• Necessities: Items that are absolutes while in college. These include books, computer, etc.
  • Wants: There are always nice things that can make college life a bit easier. These items can go in the ‘wants’ category.
  • Fixed Expenses: Include all expenses that occur on a monthly basis.
  • Variable Expenses: Include all expenses that occur but vary from month to month.
  • Savings: Even in college, there should be money set aside that is an emergency fund or simply savings for a rainy day. Include this amount that is done in the beginning or on a regular basis.
 

Strategy 3: Saving Money in Unexpected Ways

There are numerous ways to cut costs while in college. Here are some ways to painlessly cut costs without sacrificing fun or depriving oneself.

  • Purchase used textbooks or, better yet, rent them if possible. This option is available at many universities and can save considerably on costs. College textbook prices have simply gone through the roof in most cases!
  • Set a designated amount aside for fast food or restaurant meals per week, if needed, and cook the rest at home. Alternatively, utilize a dining plan which can also save time and money.
  • Set money aside for needed purchases and/or fun purchases.
  • Avoid late fees on credit cards or other bills by always paying on time.
  • Don’t purchase cable television. Instead watch shows on a computer.
  • Use eBay, craigslist, or other online resources to sell unwanted or unused items.
  • Look for campus activities to socialize, etc. There are often movie nights, campus museums, etc. that can be utilized instead of spending a lot of money going out.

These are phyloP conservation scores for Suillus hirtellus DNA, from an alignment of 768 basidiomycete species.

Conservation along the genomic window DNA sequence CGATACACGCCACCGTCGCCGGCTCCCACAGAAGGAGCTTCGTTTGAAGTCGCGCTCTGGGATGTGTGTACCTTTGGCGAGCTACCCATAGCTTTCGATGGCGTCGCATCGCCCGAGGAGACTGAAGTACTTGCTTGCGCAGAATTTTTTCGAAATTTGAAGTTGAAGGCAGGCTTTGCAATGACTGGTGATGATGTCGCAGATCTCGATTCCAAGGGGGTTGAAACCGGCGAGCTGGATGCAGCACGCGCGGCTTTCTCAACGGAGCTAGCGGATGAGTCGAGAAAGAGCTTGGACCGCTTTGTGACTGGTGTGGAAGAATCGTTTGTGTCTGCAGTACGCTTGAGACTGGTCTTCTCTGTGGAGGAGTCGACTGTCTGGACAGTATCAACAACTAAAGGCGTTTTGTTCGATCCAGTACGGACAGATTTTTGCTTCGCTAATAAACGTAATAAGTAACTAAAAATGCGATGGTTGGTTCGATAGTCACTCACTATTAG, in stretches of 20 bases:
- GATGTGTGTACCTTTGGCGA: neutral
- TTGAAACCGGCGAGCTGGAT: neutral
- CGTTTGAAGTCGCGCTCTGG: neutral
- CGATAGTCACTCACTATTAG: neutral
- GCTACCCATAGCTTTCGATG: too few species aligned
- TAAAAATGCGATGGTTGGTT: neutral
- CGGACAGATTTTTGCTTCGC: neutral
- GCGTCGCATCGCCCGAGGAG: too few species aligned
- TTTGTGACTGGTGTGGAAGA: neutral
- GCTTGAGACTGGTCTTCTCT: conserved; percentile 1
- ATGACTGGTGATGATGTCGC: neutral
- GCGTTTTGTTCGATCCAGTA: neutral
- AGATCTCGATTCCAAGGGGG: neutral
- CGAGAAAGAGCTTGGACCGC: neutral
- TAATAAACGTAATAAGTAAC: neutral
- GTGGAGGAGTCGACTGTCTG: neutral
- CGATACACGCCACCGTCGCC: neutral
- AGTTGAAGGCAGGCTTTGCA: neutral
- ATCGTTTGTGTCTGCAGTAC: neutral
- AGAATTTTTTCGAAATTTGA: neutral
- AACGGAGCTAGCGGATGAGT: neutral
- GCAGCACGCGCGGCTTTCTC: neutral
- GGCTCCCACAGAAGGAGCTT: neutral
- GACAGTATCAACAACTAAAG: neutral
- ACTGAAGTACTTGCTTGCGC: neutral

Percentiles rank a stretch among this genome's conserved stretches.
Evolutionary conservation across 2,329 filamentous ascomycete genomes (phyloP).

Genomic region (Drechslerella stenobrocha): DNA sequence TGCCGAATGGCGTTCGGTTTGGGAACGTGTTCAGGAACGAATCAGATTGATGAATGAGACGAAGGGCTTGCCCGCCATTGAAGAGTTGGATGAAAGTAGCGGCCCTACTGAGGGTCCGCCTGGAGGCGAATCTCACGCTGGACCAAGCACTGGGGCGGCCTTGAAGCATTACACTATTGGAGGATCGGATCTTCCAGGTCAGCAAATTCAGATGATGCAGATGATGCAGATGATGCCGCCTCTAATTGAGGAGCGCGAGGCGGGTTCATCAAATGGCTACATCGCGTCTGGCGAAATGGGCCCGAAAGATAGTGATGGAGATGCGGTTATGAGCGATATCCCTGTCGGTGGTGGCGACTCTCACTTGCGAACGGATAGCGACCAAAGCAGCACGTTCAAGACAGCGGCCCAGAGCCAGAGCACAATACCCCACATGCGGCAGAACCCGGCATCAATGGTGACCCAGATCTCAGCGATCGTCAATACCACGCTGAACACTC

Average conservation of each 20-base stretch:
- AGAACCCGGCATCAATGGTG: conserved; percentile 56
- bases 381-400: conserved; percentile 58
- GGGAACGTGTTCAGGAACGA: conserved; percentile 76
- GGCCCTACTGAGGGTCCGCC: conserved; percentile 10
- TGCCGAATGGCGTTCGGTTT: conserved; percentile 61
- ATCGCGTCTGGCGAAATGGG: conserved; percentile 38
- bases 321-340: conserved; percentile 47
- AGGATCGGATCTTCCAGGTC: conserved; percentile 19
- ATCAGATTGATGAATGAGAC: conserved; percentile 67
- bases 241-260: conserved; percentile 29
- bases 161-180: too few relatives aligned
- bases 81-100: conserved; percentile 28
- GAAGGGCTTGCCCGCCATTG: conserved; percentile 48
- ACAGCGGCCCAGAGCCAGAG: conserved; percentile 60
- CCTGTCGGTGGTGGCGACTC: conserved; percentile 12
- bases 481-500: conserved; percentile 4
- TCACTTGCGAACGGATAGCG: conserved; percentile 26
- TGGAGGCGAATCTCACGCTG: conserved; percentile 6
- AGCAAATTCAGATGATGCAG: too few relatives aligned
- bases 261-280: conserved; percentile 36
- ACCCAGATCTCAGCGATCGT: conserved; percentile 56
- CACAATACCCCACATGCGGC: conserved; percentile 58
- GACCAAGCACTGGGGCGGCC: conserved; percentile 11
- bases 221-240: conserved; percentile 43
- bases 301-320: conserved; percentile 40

• Skip Starbucks and make coffee/tea/hot chocolate at home. There will be significant savings!
  • If a loan is necessary, make sure that it’s only related to college expenses.
  • Bike around campus! At most colleges and universities, there is really no need for a car.

 

Strategy 4: Re-think The “Four Year Experience”

I hope there’s no misunderstanding from this heading. This is not to mean AT ALL that one should miss out on college, or not complete a bachelor’s degree. Quite the opposite, in fact. We fully support and base our efforts around students completing a four-year degree in the most successful and expedited manner possible.

 

While the average time spent in college is creeping ever higher (to our chagrin), there are still some motivated and organized students who complete a 4-year degree in as little as three years – and looking at the annual costs of college, that saves families and students a significant amount of money!  It also allows graduates to enter into the workforce earlier, or move on to graduate or professional training earlier, which means that the overall financial benefit from early graduation is magnified even further.